President: Albert Tearney
|Denver Bears||100||67||4 ½|
|Tulsa Oilers||98||69||6 ½|
|St. Joseph Saints||86||79||17 ½|
|Oklahoma City Indians||82||86||23|
|Wichita Izzies||79||88||25 ½|
|Des Moines Boosters||59||106||44 ½|
|Lincoln Links||57||108||46 ½|
|SO's: Bill Bailey, Omaha, 191|
Lincoln returned to the Western League after a two year stint in the Nebraska State League. The owner of the class "D" franchise, Buck Beltzer, was locked out of both the new Western League franchise and the Tri-State League follow on to the Nebraska State League.
The Burch Rods were unstoppable as they ran through the rest of the league with superior pitching, batting and fielding. Manager for the Rod's was Art Griggs. The Topeka native started his career in the Southern Association with Little Rock. He also starred as a football player at the University of Kansas. In 1907 he moved from pitcher to first base and his career began to blossom. After spending 1907 and 1908 in San Antonio, he made his major league debut with the St. Louis Browns in May of 1909. He played for St. Louis and Cleveland in the American League, the Brooklyn Tip Tops in the Federal League and finished his major league career with Detroit in the American League. He played at Vernon, Sacramento and Los Angeles in the PCL before moving to Omaha as manager for the 1924 season. He also played in 87 games and averaged .287. He returned as manager for 1925 then moved to the PCL for 1926. He was back as a manager in the Western League with Wichita from 1928-1931 then with Tulsa in the Texas League 1932-33 and 1935. Griggs was replaced by Cullop after Griggs was hit in the face by a pitch during mid season.
On August 12th Barney's boys had four double plays all via the same route. Third baseman Jimmy Wilcox started all four, throwing to Fresco Thompson covering second and on to first where Nick Cullop held the bag.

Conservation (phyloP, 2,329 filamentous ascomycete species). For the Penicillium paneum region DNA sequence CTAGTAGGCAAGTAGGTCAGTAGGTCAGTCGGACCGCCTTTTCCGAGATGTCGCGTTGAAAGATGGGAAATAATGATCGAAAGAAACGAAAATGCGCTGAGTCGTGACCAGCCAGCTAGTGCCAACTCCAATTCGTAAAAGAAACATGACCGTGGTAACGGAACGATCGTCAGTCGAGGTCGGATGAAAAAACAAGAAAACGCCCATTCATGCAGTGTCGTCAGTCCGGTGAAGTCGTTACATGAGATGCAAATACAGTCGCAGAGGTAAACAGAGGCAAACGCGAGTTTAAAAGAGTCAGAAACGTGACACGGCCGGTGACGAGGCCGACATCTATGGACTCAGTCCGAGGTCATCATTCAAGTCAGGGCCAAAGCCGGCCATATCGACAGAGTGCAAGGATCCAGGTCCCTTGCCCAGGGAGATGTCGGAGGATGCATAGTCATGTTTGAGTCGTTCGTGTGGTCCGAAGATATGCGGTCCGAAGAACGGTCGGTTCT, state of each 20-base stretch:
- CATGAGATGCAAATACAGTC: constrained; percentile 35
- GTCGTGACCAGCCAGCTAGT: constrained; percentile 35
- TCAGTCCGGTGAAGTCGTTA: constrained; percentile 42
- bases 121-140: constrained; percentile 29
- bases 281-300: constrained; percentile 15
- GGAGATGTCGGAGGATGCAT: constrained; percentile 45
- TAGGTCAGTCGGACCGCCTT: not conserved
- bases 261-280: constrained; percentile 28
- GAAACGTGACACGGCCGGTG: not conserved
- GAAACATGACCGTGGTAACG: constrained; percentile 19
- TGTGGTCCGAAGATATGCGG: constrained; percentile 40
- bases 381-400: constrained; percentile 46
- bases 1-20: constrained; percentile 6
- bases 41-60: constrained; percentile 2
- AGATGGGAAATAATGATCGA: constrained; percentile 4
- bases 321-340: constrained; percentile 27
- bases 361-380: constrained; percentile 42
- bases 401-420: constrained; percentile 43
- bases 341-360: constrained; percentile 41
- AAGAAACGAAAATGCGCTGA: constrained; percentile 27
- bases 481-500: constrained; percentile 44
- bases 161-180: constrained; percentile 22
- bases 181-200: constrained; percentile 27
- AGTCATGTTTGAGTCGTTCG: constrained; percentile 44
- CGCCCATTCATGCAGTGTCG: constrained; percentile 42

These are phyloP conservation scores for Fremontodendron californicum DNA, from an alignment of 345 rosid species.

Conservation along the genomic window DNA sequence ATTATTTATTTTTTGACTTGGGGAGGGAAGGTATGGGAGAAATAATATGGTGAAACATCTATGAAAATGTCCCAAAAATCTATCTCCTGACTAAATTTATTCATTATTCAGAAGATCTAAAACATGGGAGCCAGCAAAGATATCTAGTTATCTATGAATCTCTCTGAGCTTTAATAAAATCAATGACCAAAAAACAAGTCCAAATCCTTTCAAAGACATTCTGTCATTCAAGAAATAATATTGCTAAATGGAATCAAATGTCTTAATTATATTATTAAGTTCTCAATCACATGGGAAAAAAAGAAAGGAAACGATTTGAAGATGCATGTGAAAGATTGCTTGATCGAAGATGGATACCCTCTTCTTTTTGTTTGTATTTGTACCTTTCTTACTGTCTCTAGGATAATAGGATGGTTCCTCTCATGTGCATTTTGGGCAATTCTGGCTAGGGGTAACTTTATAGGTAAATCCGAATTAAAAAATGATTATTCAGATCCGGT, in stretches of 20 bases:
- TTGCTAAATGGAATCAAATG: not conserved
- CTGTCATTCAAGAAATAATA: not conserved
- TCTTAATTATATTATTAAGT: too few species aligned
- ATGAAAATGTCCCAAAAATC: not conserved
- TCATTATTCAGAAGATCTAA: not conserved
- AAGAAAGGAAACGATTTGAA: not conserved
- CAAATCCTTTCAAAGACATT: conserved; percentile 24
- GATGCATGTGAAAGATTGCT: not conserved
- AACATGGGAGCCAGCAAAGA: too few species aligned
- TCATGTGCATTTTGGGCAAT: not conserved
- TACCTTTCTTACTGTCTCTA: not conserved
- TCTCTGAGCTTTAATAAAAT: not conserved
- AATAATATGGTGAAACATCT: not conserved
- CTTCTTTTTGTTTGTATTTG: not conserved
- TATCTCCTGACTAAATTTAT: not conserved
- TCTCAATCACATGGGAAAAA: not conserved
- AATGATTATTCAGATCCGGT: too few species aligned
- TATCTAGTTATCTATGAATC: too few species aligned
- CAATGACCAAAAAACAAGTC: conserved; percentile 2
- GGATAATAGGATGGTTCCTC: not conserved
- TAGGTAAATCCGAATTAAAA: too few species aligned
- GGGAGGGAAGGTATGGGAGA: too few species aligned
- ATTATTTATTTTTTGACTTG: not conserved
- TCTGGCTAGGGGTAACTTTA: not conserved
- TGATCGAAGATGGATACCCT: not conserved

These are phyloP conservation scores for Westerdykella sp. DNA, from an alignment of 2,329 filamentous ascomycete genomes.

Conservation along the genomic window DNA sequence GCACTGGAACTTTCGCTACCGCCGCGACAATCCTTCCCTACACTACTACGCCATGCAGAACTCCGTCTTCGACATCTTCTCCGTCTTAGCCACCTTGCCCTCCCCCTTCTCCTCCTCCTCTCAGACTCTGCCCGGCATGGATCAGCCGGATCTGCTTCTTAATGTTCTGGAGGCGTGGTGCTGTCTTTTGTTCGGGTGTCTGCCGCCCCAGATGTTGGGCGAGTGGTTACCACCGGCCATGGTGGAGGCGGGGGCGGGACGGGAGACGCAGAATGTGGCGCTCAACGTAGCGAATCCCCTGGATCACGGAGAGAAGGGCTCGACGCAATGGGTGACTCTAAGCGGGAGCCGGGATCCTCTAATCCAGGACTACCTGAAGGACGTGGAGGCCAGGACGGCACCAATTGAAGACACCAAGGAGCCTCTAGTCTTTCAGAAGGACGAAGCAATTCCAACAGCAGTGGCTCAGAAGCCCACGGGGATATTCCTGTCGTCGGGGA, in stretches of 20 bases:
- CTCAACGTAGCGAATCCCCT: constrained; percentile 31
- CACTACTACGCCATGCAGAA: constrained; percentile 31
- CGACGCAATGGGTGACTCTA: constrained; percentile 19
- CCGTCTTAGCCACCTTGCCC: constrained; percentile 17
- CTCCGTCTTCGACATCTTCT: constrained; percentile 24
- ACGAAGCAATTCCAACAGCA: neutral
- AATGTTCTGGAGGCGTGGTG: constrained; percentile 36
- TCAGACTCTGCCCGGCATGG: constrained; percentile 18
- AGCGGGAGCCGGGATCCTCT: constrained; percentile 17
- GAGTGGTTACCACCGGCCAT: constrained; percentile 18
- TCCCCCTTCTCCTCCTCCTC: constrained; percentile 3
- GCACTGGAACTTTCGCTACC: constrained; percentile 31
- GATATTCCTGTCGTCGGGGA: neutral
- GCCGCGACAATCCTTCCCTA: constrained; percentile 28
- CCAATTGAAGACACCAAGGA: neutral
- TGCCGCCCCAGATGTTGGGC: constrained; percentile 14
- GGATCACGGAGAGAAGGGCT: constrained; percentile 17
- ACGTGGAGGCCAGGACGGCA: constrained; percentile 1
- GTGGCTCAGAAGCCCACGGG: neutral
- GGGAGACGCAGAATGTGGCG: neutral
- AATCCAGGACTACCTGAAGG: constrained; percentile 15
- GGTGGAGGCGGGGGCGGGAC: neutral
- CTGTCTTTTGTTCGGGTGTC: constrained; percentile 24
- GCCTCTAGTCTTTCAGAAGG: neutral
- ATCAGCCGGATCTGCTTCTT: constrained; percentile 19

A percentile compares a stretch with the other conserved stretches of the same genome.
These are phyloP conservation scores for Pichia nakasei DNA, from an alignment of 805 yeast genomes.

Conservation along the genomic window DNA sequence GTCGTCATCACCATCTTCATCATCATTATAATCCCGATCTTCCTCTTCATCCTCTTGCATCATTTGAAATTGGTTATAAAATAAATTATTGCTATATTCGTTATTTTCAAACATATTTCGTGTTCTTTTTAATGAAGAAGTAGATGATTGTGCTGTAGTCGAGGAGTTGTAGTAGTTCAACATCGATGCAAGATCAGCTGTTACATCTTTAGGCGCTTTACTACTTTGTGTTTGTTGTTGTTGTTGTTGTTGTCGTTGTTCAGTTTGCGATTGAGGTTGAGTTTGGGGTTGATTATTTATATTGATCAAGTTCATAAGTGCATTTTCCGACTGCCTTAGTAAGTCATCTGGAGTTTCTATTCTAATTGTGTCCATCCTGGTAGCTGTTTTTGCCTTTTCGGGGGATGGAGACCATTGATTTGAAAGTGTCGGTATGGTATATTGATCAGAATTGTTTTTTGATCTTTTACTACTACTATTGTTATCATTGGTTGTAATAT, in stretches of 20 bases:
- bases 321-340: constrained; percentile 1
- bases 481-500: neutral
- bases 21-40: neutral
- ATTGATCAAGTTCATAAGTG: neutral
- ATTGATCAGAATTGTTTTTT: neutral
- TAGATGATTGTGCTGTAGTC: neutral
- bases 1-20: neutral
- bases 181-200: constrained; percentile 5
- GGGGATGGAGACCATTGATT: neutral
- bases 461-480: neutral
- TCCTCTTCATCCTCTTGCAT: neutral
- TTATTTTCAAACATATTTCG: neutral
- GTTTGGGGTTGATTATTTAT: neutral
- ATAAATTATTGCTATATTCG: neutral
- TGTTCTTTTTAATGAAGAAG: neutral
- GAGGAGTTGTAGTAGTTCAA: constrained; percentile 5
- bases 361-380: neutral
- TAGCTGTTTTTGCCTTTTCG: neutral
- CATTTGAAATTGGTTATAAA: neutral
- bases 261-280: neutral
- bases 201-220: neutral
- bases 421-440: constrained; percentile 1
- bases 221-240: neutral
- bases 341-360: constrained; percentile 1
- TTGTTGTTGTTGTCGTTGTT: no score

Henry "Nick" "Tomato Face" Cullop alternated between first base and the outfield in 1924. Nick, who was born in Weldon Springs Missouri, started as a pitcher with Madison in the South Dakota League in 1920 where he hit .341 in 66 games. In 1924 he had 40 home runs and 155 RBI's for Omaha. After his stint in Omaha he moved to Atlanta in the Southern Association for 1925. He hit .310 and led the league in homers which led to a tryout with the Yankees. He played most of the 1926 season in St. Paul. 1927 was spent in the major leagues with Washington and Cleveland. Atlanta again in 1928, then the Dodgers, then Atlanta then Minneapolis. He then played for five years in Columbus then two in Sacramento and two in Houston. He then managed at Asheville, Pocatello, Columkbus, Milwaukee, Baltimore and Kansas City. He retired after the 1959 season. In his 24 year playing career he had 523 doubles, 147 triples and 420 home runs putting him in an elite group of players for career extra base hits.
Joe John Bonowitz returned to play for Omaha in 1924. He averaged .320 in 166 games. He moved to Shreveport in the Texas League for the 1925 season. He started his career with St. Joseph in 1918 and moved to Omaha for 1923 and 1924. He played in the Texas league for six years and three more in the Southern Association. He bounced from the NY-Penn league to the Piedmont league and wound up his career in 1936 with Chattanooga.
Fresco "Tommy" "Grand Island" Thompson had played for Grand Island in the Nebraska State League in 1922. After the 1924 season, the Centreville Alabama native was sold to Pittsburg for a pitcher named Stone and cash. Pittsburg then assigned him to Tulsa. He had a nine year major league career.
Roy Luebbe was a promising young catcher from the Omaha sandlots. Originally from Parkersburg Iowa the 6 ft. tall catcher was played briefly with Omaha in 1921. He played for Waterloo in the Mississippi Valley League in 1922, the Scranton and finally with Grand Island in the Nebraska State League. He barely made the Mendoza line with Grand Island. After the Grand Island franchise folded in 1924 Barney still owned his contract. After failing to sell his contract he gave Roy a chance and Roy responded by hitting .370. Barney sold him to the Yankees near the end of the 1925 season. He played in eight games with the New York Yankees. He died in 1985 in Papillion Nebraska.
Bill Bailey led the league with 191 strike outs in 1924. He had a 23-16 record for the year.
Louie Koupal was another Nebraska State League graduate. Louis played for Hastings in 1922. Louie was 22-10 for the year. The Tabor South Dakota native was also sold to Pittsburg by Barney at the end of the year. Louie had a six year major league career with four different teams.
Frank "Stubby" Mack was 16-11 for Omaha in 1924. Originally from Oklahoma City Oklahoma, Stubby had a cup of coffee with the Chicago White Sox in 1922 and 1923. He also appeared in 8 games in 1925 with the White Sox.
Harry Lee was 25-11.
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